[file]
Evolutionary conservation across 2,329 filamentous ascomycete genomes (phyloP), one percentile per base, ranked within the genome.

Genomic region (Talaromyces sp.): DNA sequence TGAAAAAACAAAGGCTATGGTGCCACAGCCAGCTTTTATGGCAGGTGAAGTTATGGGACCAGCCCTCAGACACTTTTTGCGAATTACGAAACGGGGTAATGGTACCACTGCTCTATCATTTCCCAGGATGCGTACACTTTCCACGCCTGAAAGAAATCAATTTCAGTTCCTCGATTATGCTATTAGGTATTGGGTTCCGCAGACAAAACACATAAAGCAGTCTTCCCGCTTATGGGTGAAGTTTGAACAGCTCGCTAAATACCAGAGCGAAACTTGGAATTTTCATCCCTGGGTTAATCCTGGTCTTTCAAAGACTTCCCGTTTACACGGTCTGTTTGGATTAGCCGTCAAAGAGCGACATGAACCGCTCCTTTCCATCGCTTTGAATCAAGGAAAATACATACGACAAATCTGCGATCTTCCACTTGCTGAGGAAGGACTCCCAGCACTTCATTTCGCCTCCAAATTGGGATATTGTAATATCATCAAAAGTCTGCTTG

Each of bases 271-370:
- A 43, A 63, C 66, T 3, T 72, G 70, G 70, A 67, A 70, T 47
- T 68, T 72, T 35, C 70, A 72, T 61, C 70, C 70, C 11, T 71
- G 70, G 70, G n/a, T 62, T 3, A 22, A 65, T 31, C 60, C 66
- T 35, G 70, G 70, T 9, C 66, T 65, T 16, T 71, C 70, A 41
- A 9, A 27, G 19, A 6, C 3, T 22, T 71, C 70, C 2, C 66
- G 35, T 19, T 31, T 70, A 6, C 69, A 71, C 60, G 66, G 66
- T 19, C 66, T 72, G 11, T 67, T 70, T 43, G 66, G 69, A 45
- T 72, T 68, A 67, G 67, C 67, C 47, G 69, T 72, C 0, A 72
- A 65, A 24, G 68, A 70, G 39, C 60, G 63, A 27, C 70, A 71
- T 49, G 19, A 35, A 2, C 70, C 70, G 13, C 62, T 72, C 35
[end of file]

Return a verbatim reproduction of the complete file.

Evolutionary conservation across 2,329 filamentous ascomycete genomes (phyloP), one percentile per base, ranked within the genome.

Genomic region (Talaromyces sp.): DNA sequence TGAAAAAACAAAGGCTATGGTGCCACAGCCAGCTTTTATGGCAGGTGAAGTTATGGGACCAGCCCTCAGACACTTTTTGCGAATTACGAAACGGGGTAATGGTACCACTGCTCTATCATTTCCCAGGATGCGTACACTTTCCACGCCTGAAAGAAATCAATTTCAGTTCCTCGATTATGCTATTAGGTATTGGGTTCCGCAGACAAAACACATAAAGCAGTCTTCCCGCTTATGGGTGAAGTTTGAACAGCTCGCTAAATACCAGAGCGAAACTTGGAATTTTCATCCCTGGGTTAATCCTGGTCTTTCAAAGACTTCCCGTTTACACGGTCTGTTTGGATTAGCCGTCAAAGAGCGACATGAACCGCTCCTTTCCATCGCTTTGAATCAAGGAAAATACATACGACAAATCTGCGATCTTCCACTTGCTGAGGAAGGACTCCCAGCACTTCATTTCGCCTCCAAATTGGGATATTGTAATATCATCAAAAGTCTGCTTG

Each of bases 271-370:
- A 43, A 63, C 66, T 3, T 72, G 70, G 70, A 67, A 70, T 47
- T 68, T 72, T 35, C 70, A 72, T 61, C 70, C 70, C 11, T 71
- G 70, G 70, G n/a, T 62, T 3, A 22, A 65, T 31, C 60, C 66
- T 35, G 70, G 70, T 9, C 66, T 65, T 16, T 71, C 70, A 41
- A 9, A 27, G 19, A 6, C 3, T 22, T 71, C 70, C 2, C 66
- G 35, T 19, T 31, T 70, A 6, C 69, A 71, C 60, G 66, G 66
- T 19, C 66, T 72, G 11, T 67, T 70, T 43, G 66, G 69, A 45
- T 72, T 68, A 67, G 67, C 67, C 47, G 69, T 72, C 0, A 72
- A 65, A 24, G 68, A 70, G 39, C 60, G 63, A 27, C 70, A 71
- T 49, G 19, A 35, A 2, C 70, C 70, G 13, C 62, T 72, C 35